The Monkey enjoyed a day in Pretoria during his 2010 visit to South Africa, taking in a place of great historic significance and witnessing a less palatable moment of footballing infamy.
Pretoria is South Africa’s administrative and de facto capital (although Cape Town is home to the parliament and Blomfontein hosts the high court). Founded in 1855, the city’s name derived from Andries Pretorius, a Voortrekker, or Boer settler that emigrated inland from the then-British-controlled Cape Colony centered around Cape Town. Pretorius had defeated a Zulu force to help cement the Voortrekker presence in this region, which eventually—in the latter half of the 19th Century—became part of the Transvaal Republic, a Boer statelet that challenged British colonial rule in the region. Pretoria’s role as the primary capital dates from 1910, when several distinct colonies were merged into the Union of South Africa, a single dominion of the British Empire. Later, in a 1961 referendum, (white) voters ended the Union and opted to reconstitute South Africa as an independent republic, albeit while maintaining the Apartheid system of racial segregation. Again, Pretoria remained the main capital of this new state with certain powers outplaced to Cape Town and Blomfontein.
With the end of Apartheid in 1994, Pretoria played host to the momentous occasion of the inauguration of Nelson Mandela as South Africa’s first fully democratically elected president. In fact, it was the very view over Pretoria that the Monkey is enjoying here which Mandela surveyed while giving his first address as president. You can almost hear his famous line: “Never, never, and never again shall it be that this beautiful land will again experience the oppression of one by another and suffer the indignity of being the skunk of the world. Let freedom reign.”
In a reverse of the photo above, the Monkey inspects the grandiose Union Buildings. Set atop Pretoria’s highest hill, the Union Buildings are the seat of government and house the office of the president. Built in 1910, the building’s two towers were intended to represent the union of two peoples—the Boers and the British—in the new Union of South Africa; quite how (or whether) the colonized communities were represented is unclear. Despite predating the Apartheid reign of the National Party, the Union Buildings had associations with that regime and previous oppression of the majority population in the country, and there were doubts as to whether the buildings and Pretoria in general would retain their role with the onset of multiracial electoral politics in 1994. In a clever move that surely aided the cause of national reconciliation, Mandela was inaugurated on the steps of the Union Buildings, thus further extending the symbolic meaning of the place and showing that majority rule would not mean a complete rupture with the country’s past.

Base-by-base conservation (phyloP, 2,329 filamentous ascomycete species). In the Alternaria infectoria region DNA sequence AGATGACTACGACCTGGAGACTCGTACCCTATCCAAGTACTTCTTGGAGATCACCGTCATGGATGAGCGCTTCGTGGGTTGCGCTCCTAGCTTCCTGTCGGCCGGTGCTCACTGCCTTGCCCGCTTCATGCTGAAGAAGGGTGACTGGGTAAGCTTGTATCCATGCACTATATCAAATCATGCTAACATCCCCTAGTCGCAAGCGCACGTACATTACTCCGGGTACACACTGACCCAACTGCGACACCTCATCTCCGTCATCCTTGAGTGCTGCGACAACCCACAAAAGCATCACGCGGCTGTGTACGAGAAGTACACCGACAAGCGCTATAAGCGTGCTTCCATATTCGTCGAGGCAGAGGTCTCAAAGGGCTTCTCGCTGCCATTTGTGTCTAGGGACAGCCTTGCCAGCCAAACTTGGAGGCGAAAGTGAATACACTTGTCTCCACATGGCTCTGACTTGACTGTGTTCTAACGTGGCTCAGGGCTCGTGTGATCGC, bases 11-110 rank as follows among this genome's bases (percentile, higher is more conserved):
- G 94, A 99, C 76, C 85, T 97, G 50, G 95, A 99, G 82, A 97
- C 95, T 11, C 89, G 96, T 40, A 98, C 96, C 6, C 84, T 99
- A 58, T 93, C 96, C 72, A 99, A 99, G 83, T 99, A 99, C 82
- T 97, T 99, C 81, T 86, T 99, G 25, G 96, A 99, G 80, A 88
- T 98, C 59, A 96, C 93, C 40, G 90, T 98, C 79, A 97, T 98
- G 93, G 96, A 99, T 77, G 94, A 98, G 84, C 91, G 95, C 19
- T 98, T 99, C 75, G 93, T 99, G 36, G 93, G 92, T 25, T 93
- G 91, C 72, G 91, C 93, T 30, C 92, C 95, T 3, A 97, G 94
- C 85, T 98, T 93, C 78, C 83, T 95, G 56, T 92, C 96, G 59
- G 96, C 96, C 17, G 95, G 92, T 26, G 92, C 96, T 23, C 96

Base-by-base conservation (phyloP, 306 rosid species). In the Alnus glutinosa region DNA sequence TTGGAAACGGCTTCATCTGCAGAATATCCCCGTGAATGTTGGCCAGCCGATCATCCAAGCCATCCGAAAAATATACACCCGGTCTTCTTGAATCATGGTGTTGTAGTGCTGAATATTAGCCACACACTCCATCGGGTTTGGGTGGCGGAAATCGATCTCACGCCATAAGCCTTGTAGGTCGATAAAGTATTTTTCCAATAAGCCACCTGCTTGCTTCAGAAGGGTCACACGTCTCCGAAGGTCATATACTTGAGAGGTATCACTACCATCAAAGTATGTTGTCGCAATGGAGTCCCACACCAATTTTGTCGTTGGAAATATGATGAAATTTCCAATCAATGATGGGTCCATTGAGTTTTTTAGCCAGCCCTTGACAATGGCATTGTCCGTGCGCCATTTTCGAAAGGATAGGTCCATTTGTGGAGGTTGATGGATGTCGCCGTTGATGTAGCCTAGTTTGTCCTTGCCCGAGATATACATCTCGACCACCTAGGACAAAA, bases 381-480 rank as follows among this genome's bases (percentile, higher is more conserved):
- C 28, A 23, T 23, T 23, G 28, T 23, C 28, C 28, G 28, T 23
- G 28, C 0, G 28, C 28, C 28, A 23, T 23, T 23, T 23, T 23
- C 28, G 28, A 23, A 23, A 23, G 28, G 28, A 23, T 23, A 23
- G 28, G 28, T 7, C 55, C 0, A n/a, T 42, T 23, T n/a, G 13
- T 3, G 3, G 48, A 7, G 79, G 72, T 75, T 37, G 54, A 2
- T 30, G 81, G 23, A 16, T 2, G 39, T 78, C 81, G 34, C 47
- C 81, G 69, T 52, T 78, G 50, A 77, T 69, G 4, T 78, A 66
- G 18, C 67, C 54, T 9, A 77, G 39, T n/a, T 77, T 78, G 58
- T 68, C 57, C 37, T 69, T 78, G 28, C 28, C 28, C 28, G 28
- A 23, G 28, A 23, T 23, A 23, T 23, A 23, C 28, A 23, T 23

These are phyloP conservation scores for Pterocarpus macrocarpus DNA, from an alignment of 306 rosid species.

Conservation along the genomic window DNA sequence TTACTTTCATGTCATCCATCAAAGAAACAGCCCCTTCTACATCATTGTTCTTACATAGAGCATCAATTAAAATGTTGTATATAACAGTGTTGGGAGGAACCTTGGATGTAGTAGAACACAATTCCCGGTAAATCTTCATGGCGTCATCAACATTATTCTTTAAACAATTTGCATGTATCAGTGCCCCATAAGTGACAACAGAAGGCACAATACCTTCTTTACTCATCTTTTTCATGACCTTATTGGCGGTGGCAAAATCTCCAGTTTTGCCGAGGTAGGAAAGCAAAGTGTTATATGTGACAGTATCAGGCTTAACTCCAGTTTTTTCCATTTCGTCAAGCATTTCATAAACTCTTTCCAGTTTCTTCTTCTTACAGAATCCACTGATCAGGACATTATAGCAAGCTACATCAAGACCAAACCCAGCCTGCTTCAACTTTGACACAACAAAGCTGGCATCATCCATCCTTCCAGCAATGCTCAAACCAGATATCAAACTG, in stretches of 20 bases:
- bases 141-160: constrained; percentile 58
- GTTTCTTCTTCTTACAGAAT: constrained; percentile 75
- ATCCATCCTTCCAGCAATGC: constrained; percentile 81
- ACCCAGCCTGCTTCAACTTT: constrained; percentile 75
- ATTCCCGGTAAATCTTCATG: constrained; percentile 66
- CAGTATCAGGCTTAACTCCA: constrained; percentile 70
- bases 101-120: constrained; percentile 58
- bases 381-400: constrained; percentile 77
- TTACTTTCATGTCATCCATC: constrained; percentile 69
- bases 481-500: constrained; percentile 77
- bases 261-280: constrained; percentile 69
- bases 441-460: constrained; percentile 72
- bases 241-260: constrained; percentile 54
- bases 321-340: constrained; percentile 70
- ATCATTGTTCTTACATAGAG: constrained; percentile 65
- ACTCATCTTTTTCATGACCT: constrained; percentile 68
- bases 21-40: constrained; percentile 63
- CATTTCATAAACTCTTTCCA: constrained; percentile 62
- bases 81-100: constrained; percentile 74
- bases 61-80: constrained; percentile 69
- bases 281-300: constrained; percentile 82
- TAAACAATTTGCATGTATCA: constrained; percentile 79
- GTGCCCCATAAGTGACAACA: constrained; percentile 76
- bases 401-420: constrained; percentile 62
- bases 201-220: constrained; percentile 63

The Monkey poses in front of South Africa’s colorful flag, which was adopted in 1994 under the last Apartheid president—F.W. de Klerk—at the onset of the open elections which he had helped to bring about. The flag skillfully incorporates references to Dutch and British heritages, the previous South African flag, and the colors of the African National Congress political party which Mandela brought to power in 1994.
On a glorious winter day, the Monkey joins the crowds in Pretoria’s Church Square. Seen as the symbolic center of the city, Church Square is hemmed in by monumental buildings which date from the days of the Transvaal Republic’s gold boom and the Anglo-Boer Wars. Today, the square is a regular gathering place for Pretorians seeking to take a break or make their voices heard.
Aside from a desire to set foot in this historic city, the Monkey was also drawn to Pretoria for one of the matches of the 2010 World Cup in South Africa (see below). Before the match, he met Zakumi, the tournament’s official mascot, on the steps of the Union Buildings. Lamentably, not even the combined diplomatic power of the Monkey and Zakumi was sufficient to convince the regressive leaders of FIFA to institute the video review the beautiful game needs in order to retain its integrity.
At Pretoria’s famed Loftus Versfeld Stadium, the Monkey attends what should have been an epic encounter between Spain and Chile during the 2010 World Cup. Surprise package Chile’s free-flowing attacking style seemed a perfect foil for European champions’ Spain’s possession passing game, and the match began with the Chileans in the stands in good voice and high in confidence. And it was an enthralling match—until that dive by Spanish forward Fernando Torres and the subsequent sending off of a Chilean defender who had made no contact with Torres, conspired to throw the match for Spain, who held on to win 1-2. While a neutral at this match, the Monkey left somewhat annoyed, in case you didn’t notice…
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